At what point did Mexico get thrown aside? Thus begins Conversation in the Cathedral, the novel by Vargas Llosa, wondering about the moment when the decline of his country, Peru, began. Now, by consciously promoting it, it seems that the Mexican government is determined that Mexicans know that this process started at the beginning of 2018. The question is, in the interest of what, at what cost?

In a normal country, the government represents, and owes its function, to the whole citizenry, not only to those of its preference or who voted for it. Its obligation is to carry out its activities within the framework of the law, without abusing its attributions or using State institutions for private purposes. Over more than five years, the government of President Peña has shirked its responsibilities on multiple occasions, has employed biased and dubious resources to evade the law, and justified acts of patent corruption with reasoning and mechanisms conceived so that its officials do not have to pay for their errors or the potential crimes in which they may have incurred. The loss of prestige and unpopularity it enjoys is not the product of chance.

In spite of this, it acts as if he were in full control, as if the institutions of the state functioned impartially and professionally and as if its prestige were in its zenith. A government that does not even pretend to have the monopoly of the use of force -what defines the State- has assumed the mission of persecuting a candidate for the presidency as if it were a matter of national security, as if he were a public plague and not a contestant who, with all his attributes and defects, has the same right as any other citizen to compete for the presidency, provided he does so within the established legal channels.

When even the pretense of civility is abandoned, all that remains is chaos or, as Diderot wrote, “from fanaticism to barbarism is only one step.” And the government seems determined to take that step, without regard for the consequences of its actions, that is, with utter irresponsibility. This is how the beginning of the end starts. The strange thing, although not so much, is that it is the government itself -the supposed guarantor of peace- that is bent on pushing the limits of civility in a country that already lives not only an extreme polarization, but a total absence of legitimacy in government institutions.

In Plato’s Republic, Socrates and Glaucon discuss the plight of the people chained in a cave in which the prisoners try to understand the shadows that pass over the wall before them. I resort to the Allegory of the Cave to try to understand the governmental rationale in the way it is acting in the face of a presidential contender which, little by little, it is turning into a martyr.

It seems clear that the strategy lies in creating a sense of fear for any change as a means to preserve what exists. As an electoral strategy, the promotion of a certain emotion constitutes a perfectly legitimate mechanism and all political parties and candidates in the world do so systematically. The issue here is that it is not a political party or candidate that is promoting that emotion, but the government making partisan use of the institutions of justice to advance their own political agenda, as if these were the fifties of the last century. Impossible not to remember Talleyrand’s famous admonition: “they have learned nothing and forgotten nothing.”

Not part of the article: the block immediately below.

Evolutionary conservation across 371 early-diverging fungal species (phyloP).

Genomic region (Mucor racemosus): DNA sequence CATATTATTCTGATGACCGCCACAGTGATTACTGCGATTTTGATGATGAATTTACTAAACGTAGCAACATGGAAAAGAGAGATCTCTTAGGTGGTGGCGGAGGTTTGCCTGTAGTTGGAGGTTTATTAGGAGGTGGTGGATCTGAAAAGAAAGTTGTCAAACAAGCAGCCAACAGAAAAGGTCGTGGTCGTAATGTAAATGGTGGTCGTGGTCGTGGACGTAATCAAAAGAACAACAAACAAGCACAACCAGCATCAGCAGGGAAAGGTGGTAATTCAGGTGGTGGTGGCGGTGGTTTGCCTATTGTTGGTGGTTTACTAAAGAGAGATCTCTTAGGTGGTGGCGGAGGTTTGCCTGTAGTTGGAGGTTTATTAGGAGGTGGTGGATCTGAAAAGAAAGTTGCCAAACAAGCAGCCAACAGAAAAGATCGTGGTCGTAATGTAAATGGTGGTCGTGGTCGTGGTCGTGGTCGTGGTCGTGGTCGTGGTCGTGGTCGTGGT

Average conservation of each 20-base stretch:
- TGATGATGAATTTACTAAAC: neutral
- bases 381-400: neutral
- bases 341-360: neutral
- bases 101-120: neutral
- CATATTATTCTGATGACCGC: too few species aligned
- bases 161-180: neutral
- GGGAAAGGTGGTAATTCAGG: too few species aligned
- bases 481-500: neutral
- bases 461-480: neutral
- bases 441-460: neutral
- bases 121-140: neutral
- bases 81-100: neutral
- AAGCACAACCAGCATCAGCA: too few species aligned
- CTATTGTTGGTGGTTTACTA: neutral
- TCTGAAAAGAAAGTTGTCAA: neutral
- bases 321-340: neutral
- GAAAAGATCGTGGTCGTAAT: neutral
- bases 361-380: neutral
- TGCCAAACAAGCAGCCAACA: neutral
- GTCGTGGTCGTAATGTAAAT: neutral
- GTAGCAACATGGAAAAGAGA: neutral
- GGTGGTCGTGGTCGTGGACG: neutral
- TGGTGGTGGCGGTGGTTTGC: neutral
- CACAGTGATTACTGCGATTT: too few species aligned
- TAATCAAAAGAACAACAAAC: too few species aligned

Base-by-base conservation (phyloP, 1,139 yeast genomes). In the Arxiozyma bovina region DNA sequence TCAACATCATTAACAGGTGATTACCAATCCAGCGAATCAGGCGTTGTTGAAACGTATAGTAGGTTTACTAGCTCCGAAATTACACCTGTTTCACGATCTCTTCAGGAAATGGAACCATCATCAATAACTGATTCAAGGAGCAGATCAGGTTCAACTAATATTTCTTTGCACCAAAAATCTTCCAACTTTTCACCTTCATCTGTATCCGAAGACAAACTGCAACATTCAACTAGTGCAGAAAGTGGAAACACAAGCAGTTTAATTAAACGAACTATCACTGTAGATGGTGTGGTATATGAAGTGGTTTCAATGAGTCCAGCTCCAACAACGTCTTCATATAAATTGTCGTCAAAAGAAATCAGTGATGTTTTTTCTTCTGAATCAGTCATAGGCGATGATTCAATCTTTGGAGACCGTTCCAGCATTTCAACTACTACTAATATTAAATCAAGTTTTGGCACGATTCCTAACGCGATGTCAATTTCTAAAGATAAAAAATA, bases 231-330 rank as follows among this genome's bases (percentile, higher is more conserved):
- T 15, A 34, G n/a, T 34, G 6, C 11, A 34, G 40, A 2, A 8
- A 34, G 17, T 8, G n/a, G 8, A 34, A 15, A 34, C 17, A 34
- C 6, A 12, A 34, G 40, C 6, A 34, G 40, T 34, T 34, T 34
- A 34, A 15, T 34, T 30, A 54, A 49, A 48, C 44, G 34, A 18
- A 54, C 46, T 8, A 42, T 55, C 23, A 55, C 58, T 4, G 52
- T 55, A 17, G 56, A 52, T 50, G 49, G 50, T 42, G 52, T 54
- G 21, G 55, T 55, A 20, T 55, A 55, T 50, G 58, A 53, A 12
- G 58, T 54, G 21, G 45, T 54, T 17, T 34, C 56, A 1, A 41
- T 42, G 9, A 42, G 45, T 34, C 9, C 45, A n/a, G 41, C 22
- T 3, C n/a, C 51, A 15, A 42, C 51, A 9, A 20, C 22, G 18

They did not learn of the risks of polarization, they did not learn from the consequences of the attempted impeachment of 2005 and they did not learn from what has happened in nations like Venezuela, Zimbabwe and many others that, prodded by the government’s own actions, led to chaos. Once that step is taken, it becomes increasingly difficult to recover the peace and tranquility of the population, making it impossible to govern.

Mexican society is angry and that is precisely the emotion that the government should not be stirring up, because it leads to radical electoral decisions. In this, the contrast with China is paramount: there, the fear of chaos has led the government, over several decades, to accelerate the pace of reforms in order to satisfy the population and avoid chaotic situations. In Mexico, the government itself has entrenched itself, is dynamiting the political stability for which it is responsible and defends itself as if the enemy were the society.

Democracy is less about elections than about how to resolve disputes that arise in society and to make the decisions that are required to build the future. The militant, partisan and biased use of the institutions leads to the destruction of the few institutions that the country has and, worse, when the one who throws the first stone (and the second and the third) is a government so extraordinarily discredited by corruption scandals that are infinitely worse than those than those the aforementioned candidate is accused of.

Certainly, any act of corruption or alleged illegality must be combated, but what President Peña’s government is doing recalls another famous phrase of Talleyrand, the eighteenth-century French statesman: “It is worse than a crime, it is stupid. ”

The views expressed here are solely those of the author.